We know that the input resistance of a common source and common drain amplifier circuit is very high (because they have a gate input terminal). Contrarily, the input resistance of a common gate fixed on a series circuit (in which the source is the input terminal) is extremely low. This has been explicated with the help of the below-mentioned steps. Input current or source current of a common gate circuit is equivalent to the drain current i.e.

Iin = Is= Id=gm Vgs

While circuits’ input voltages are equivalent to Vgs i.e.

Vin= Vgs

Thus, input resistance value on source terminal is as under

Rin (source)= Vin/Iin= Vgs/gm Vgs= 1/gm

For example, if the value of gm is 4000 siemens (µ), then

Rin (source) = 1/4000µ= 250Ω


Voltage Gain

The value of voltage gain produced between source and drain is as follows

Aν= Vout/Vin= Vd /Vgs = gm Vgs Rd / Vgs

Aν= gm Rd where Rd= RD x RL/RD+RL

The above equation obtained from the common gate amplifier is just similar to the equation obtained from the common source amplifier. The only difference is that no phase shift occurs between the common gate amplifier’s input and output (i.e. common gate circuit’s output is in-phase with its input) because positive-going input produces positive going output and negative-going input produces negative output. Remember, that the specific value of a voltage gain received from the common gate circuit is 25.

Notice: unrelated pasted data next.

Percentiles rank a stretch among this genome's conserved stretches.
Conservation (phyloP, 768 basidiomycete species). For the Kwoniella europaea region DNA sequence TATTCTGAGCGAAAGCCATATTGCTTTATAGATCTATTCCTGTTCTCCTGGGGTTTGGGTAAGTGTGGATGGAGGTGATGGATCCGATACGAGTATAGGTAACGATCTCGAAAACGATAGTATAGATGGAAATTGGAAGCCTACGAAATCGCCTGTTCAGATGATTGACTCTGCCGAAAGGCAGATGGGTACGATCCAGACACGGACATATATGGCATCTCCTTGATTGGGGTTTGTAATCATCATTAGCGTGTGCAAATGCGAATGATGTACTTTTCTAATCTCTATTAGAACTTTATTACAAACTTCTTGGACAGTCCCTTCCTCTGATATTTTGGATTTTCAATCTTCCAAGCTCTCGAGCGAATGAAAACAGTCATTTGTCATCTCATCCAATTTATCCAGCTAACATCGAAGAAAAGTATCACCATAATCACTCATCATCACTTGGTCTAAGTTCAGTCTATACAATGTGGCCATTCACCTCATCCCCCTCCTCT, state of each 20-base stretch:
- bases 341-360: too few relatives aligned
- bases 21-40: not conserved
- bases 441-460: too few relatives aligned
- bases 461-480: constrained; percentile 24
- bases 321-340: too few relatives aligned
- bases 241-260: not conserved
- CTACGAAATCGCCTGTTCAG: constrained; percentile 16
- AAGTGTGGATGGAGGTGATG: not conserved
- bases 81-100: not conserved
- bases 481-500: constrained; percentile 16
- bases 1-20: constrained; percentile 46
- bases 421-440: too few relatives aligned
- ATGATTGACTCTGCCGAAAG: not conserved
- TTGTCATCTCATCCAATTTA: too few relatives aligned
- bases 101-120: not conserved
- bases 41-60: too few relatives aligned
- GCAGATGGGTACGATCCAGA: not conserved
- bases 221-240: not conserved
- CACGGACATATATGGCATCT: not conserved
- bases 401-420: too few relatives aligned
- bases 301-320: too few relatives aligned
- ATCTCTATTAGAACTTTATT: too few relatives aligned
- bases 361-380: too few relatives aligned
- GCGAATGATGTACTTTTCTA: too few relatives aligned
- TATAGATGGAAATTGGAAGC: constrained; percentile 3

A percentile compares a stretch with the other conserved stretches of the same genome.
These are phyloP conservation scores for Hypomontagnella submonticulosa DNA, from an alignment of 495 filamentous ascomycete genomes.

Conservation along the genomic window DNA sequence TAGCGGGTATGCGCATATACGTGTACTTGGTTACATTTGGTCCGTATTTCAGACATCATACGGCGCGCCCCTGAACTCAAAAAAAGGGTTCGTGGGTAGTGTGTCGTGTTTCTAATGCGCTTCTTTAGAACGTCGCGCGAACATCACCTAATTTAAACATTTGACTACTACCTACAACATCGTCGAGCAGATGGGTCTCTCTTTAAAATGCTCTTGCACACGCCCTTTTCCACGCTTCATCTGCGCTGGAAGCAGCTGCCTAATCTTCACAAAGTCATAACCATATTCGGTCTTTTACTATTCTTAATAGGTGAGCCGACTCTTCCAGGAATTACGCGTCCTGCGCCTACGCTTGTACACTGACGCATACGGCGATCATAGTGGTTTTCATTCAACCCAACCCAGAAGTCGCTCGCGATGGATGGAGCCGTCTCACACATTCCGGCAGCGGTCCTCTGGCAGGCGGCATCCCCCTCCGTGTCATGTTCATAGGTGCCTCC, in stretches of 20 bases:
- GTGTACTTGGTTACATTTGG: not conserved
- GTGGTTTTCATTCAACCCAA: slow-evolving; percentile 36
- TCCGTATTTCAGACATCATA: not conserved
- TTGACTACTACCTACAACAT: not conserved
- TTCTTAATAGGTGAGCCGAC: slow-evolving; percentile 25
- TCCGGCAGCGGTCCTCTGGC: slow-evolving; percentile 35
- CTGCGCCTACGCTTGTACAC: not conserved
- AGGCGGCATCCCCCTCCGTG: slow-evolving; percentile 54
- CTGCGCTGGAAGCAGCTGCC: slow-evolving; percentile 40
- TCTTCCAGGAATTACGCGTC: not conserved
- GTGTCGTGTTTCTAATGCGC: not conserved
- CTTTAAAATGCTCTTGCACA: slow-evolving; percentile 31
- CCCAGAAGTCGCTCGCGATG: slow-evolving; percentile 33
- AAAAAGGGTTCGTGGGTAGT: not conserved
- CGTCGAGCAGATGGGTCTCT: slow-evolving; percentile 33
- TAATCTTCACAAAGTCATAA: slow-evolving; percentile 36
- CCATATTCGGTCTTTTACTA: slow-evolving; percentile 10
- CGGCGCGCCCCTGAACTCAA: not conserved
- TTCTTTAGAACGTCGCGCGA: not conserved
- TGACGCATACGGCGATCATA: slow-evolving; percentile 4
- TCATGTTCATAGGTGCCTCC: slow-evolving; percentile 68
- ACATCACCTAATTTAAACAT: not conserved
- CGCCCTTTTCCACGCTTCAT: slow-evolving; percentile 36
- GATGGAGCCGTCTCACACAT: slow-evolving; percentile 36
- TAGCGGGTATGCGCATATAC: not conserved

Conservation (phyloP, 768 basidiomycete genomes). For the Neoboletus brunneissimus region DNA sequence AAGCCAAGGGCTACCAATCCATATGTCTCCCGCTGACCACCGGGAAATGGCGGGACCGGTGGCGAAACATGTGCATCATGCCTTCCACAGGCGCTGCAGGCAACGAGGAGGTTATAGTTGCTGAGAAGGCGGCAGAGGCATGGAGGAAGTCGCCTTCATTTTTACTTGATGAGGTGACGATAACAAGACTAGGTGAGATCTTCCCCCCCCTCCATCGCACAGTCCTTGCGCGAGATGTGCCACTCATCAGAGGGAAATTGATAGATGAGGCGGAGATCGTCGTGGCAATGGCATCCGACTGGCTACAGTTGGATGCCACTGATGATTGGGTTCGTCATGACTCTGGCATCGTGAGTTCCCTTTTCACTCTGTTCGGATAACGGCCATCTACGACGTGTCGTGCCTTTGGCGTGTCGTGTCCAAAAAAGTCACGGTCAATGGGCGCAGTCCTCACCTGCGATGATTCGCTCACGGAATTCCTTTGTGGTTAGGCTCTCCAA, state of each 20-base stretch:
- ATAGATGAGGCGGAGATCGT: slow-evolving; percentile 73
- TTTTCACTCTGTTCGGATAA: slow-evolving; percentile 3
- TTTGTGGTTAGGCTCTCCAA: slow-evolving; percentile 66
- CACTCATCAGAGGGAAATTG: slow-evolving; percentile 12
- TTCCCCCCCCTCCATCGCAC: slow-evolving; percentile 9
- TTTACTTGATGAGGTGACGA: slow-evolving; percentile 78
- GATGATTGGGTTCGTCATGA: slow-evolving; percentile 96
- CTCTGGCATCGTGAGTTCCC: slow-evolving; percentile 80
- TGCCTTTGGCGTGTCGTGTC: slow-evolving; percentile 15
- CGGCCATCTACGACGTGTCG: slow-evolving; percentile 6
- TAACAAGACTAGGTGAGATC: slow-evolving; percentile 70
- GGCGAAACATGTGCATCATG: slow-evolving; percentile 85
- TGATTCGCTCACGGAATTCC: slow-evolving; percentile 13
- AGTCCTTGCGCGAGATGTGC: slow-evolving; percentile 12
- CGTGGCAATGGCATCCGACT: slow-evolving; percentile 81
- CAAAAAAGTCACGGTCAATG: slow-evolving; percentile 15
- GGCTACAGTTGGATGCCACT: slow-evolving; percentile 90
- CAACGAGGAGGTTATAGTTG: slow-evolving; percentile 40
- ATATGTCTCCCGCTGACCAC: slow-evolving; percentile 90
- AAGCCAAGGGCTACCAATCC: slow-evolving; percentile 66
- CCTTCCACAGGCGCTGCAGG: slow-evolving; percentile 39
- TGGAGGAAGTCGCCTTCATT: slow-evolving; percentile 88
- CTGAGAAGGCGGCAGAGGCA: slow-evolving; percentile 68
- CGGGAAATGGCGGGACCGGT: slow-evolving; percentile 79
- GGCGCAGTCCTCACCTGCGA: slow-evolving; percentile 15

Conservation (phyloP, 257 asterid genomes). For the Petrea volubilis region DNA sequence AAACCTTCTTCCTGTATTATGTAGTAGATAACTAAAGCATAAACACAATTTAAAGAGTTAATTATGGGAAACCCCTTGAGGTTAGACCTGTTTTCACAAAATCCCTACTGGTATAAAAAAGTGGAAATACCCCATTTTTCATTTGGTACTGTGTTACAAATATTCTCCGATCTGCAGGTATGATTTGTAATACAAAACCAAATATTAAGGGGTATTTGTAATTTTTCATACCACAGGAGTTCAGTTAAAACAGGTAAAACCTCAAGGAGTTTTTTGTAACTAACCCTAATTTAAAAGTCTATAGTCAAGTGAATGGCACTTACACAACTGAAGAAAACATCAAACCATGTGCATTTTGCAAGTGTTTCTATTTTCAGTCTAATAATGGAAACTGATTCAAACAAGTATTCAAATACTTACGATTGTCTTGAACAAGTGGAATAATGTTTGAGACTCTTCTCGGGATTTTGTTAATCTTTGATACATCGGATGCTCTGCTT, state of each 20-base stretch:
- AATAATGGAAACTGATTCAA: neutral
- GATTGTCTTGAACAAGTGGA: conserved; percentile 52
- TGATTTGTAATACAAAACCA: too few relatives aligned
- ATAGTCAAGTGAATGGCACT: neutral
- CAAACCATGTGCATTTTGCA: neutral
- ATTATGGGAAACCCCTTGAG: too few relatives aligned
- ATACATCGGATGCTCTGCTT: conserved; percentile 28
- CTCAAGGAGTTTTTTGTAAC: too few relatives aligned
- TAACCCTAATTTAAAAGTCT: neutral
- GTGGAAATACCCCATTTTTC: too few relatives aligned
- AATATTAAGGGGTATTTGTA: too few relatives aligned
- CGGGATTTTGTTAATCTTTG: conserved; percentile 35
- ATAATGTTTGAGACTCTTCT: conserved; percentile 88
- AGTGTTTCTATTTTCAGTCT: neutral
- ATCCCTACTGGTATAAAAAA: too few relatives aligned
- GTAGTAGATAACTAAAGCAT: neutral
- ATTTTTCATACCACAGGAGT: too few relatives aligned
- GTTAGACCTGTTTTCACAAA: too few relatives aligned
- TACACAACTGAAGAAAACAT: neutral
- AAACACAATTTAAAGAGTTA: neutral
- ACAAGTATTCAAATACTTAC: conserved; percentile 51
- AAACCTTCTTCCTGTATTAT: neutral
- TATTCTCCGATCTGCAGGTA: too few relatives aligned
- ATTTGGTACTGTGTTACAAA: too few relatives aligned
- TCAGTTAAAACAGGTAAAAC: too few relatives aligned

Input Impedance

The circuit has very low input impedance, the value of which is as follows.

Zi = Rs║1/ gm

Remember, such a type of circuit amplifier has slightly limited appreciation due to its low input impedance.

Output Impedance

The output impedance of this circuit equals the output impedance of a common source amplifier i.e.

Z0 = RD║ Zd

Where Zd= rd

Thus, a common-gate JFET circuit is mostly used in places where a low impedance source is required to be coupled with a high impedance load. This happens because of its inherited low input impedance and high output impedance. The circuit provides a higher voltage gain compared to a BJT common-base amplifier, whereas its current gain value nearly equals unity.